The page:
Profile in Discouragement: Former U.S. Ambassador to the United Nations Nikki Haley appeared Sunday on CBS Sunday Morning. In a segment of the interview conducted by Norah O’Donnell about the impeachment inquiry, Haley said, “The biggest thing that bothers me is the American people should decide this. Why do we have a bunch of people in Congress making this decision?”
For a public figure who many are touting as a future Republican presidential candidate, the former South Carolina governor demonstrated a naive understanding of government. Haley should realize that senators and representatives are sent to Washington not just to rubber stamp their state’s voter preferences or to blithely rubber stamp or reject a president’s agenda, but also to be leaders, to exhibit profiles in courage by supporting positions that are good for the country even if they are not compatible with the narrow interests of their respective electorates or political parties. They, after all, swore an oath of allegiance to the Constitution. No such avowal is required of the general population, though newly enfranchised citizens and members of the armed services swear their allegiance to our country.
Moreover, to follow through on Haley’s premise, surveys have shown a sizable majority of Americans believe in compulsory background checks before a gun may be purchased. Similarly, other gun control measures are majority-favored. Yet Republicans continue to refrain from enacting any such proposals.
Taken a step further, what Haley seems to be endorsing is the supreme executive, a president who really does not require any other branch of government. His or her way or the highway for anyone who disagrees with the chief executive.
The impeachment proceedings and a Senate trial will show in startling relief just how far Republicans have subsumed their allegiance to the Constitution in favor of service to a president who has obstructed justice and encouraged foreign interference in our “free” elections.
Later in the interview Haley acknowledged that Donald Trump’s verbal assaults on four first term congresswomen, telling them to go back to their own countries even though they are all U.S. citizens, was unbecoming from a president. But she defended his actions, saying of the representatives categorized by Trump as “the squad,” “Don’t bash America over and over again and not do something to try and fix it.”
Huh? Has she not been keeping abreast of policy initiatives they have put forward? I don’t agree with all of their proposals but clearly they have been trying to do something to improve our country.
Tree Time: Last week a Norway Spruce from upstate New York started its travel to Manhattan for its crowning as the annual Christmas Tree in Rockefeller Center. The tree will be festooned with appropriate decorations—some 50,000 lights— in time for a December 4 unveiling on live television.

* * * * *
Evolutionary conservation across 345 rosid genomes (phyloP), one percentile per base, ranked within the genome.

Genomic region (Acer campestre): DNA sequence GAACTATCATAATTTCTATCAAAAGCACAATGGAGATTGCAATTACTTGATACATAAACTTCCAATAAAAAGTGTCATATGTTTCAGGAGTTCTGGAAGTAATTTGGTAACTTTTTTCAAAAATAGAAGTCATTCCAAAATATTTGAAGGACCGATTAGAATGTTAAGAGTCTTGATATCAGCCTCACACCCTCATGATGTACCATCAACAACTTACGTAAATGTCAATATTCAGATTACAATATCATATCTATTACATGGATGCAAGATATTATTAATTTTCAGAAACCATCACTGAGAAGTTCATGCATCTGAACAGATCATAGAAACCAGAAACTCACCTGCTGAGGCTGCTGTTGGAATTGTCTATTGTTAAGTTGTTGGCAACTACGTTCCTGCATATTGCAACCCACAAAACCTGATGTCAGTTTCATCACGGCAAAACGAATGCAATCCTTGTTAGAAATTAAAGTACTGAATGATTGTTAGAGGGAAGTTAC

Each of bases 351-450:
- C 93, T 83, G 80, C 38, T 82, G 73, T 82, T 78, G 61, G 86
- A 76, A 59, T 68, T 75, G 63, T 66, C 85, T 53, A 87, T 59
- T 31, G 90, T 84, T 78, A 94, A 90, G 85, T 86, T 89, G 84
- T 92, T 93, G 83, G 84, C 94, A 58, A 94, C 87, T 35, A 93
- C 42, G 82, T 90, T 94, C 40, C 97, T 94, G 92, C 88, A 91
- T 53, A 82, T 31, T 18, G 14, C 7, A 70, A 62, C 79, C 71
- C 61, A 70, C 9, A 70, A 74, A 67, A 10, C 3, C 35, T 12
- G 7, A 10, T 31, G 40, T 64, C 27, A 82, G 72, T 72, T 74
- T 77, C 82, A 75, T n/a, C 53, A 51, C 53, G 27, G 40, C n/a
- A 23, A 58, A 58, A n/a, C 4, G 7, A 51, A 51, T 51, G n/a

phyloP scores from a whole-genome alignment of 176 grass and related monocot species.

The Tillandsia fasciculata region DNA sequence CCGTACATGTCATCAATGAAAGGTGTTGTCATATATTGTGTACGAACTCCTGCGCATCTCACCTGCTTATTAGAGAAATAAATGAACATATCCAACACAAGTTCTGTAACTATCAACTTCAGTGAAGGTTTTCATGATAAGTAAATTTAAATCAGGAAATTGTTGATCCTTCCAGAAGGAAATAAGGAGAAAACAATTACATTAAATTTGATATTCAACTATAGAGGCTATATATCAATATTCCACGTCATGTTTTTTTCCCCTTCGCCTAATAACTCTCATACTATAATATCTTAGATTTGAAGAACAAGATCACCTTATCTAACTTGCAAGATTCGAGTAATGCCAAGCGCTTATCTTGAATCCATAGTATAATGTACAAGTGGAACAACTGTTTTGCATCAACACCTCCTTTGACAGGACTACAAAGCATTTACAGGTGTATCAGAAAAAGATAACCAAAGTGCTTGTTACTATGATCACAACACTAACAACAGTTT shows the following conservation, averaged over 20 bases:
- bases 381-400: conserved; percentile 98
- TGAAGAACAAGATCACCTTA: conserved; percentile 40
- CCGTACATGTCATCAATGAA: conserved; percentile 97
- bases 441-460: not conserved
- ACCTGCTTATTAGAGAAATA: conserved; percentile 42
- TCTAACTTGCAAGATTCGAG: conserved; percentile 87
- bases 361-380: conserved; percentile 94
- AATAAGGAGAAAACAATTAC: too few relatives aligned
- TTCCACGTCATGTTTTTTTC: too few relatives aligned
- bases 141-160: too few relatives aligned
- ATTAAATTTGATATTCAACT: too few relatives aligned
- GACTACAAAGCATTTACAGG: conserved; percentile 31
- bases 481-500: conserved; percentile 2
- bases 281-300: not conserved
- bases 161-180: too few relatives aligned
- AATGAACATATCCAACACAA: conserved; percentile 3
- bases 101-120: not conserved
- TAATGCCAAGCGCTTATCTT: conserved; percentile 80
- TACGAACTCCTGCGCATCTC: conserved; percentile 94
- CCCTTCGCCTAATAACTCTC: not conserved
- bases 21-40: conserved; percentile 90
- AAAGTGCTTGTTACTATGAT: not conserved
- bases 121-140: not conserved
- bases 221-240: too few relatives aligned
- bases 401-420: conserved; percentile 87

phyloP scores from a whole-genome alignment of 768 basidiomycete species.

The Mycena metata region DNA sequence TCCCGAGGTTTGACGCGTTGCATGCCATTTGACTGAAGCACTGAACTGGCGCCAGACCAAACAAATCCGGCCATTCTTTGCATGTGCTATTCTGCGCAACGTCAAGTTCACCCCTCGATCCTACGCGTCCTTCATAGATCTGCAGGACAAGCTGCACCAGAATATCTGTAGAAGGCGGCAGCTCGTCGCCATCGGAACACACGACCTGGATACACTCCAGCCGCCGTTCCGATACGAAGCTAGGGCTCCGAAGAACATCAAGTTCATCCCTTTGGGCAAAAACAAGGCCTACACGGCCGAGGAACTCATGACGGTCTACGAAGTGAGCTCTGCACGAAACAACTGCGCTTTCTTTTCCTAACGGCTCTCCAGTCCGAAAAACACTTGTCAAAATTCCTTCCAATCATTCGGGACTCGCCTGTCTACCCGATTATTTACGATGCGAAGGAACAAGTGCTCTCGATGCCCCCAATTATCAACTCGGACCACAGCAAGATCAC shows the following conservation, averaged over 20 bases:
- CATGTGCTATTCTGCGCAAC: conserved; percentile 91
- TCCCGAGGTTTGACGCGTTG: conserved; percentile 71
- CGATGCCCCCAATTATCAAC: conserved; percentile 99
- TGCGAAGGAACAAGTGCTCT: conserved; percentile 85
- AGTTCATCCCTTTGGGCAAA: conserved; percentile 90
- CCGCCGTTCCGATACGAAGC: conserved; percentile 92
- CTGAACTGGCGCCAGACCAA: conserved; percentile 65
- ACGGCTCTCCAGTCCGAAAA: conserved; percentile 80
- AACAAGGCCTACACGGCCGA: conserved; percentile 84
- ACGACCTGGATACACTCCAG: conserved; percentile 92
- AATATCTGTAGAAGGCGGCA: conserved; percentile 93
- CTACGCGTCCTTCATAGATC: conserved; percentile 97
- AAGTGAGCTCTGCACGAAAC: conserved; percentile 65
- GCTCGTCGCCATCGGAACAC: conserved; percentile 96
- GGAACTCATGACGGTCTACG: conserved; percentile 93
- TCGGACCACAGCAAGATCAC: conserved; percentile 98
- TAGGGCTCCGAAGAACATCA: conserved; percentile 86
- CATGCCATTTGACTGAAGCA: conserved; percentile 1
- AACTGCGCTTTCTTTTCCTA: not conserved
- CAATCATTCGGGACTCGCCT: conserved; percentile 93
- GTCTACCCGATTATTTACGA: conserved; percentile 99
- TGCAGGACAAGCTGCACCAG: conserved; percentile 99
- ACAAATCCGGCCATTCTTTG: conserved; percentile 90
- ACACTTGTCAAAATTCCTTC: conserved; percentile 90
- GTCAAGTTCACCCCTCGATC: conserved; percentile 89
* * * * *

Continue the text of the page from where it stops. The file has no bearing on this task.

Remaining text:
Gilda and I are “big tree” fans, and by that I mean we really like trees, especially big trees. Our favorite is a copper beech, or mostly any beech variety.
One of our more interesting days while visiting Scotland recently was a visit to Dawyck Botanic Garden, a 65 acre garden and arboreta eight miles south of Peebles. The trees are magnificent, especially the Douglas firs.
You might be interested to know that the majestic Douglas fir, so common in the Pacific Northwest, is named for a Scottish botanist, David Douglas, who “discovered” them during an 1824-27 expedition. He brought seeds of the Douglas fir and about 10 other conifers back to Britain.
While on the subject of trees, Normandy, France, is known for its apple trees. But the French, at least in Normandy, don’t eat the fruit. Rather, they wait until their particular specie of apple tree drops its fruit. The apples are then gathered and fermented into hard cider. As the climate in Normandy is not conducive to growing grapes for wine, cider with an alcoholic kick makes life très jolie.
Once an Editor …: I’ve been retired for more than 10 years now from Chain Store Age but my LinkedIn page still attracts onlookers every week. Recently I’ve been inundated by one head hunter organization sending me job opportunities. I’m flattered but not interested.
Perhaps my admirers are impressed that retailers are coming around to my way of thinking, at least when it comes to one of my fervent opinions. About a dozen years ago I editorialized that the madness of Black Friday was demeaning to customers and store employees. As retailers desperately tried to corral more consumers they chose not to wait until Friday morning. Many opened their doors on Thanksgiving Day itself, another intrusion on family get-togethers, particularly for store personnel who had to leave hearth and home to harness hostile shoppers intent on beating anyone in their way to a desired purchase.
It’s not a tidal wave yet, but I am encouraged by the number of chain store companies that will be closed all day on Thanksgiving. Here’s a list of the retailers I am aware of: Army and Air Force Exchange Service, Academy Sports and Outdoors, Ace Hardware, BJ’s, Costco, Hobby Lobby, HomeGoods, Lowe’s, Marshalls, Petco, Sam’s Club, Sierra Trading Post, Stein Mart, T.J. Maxx, True Value.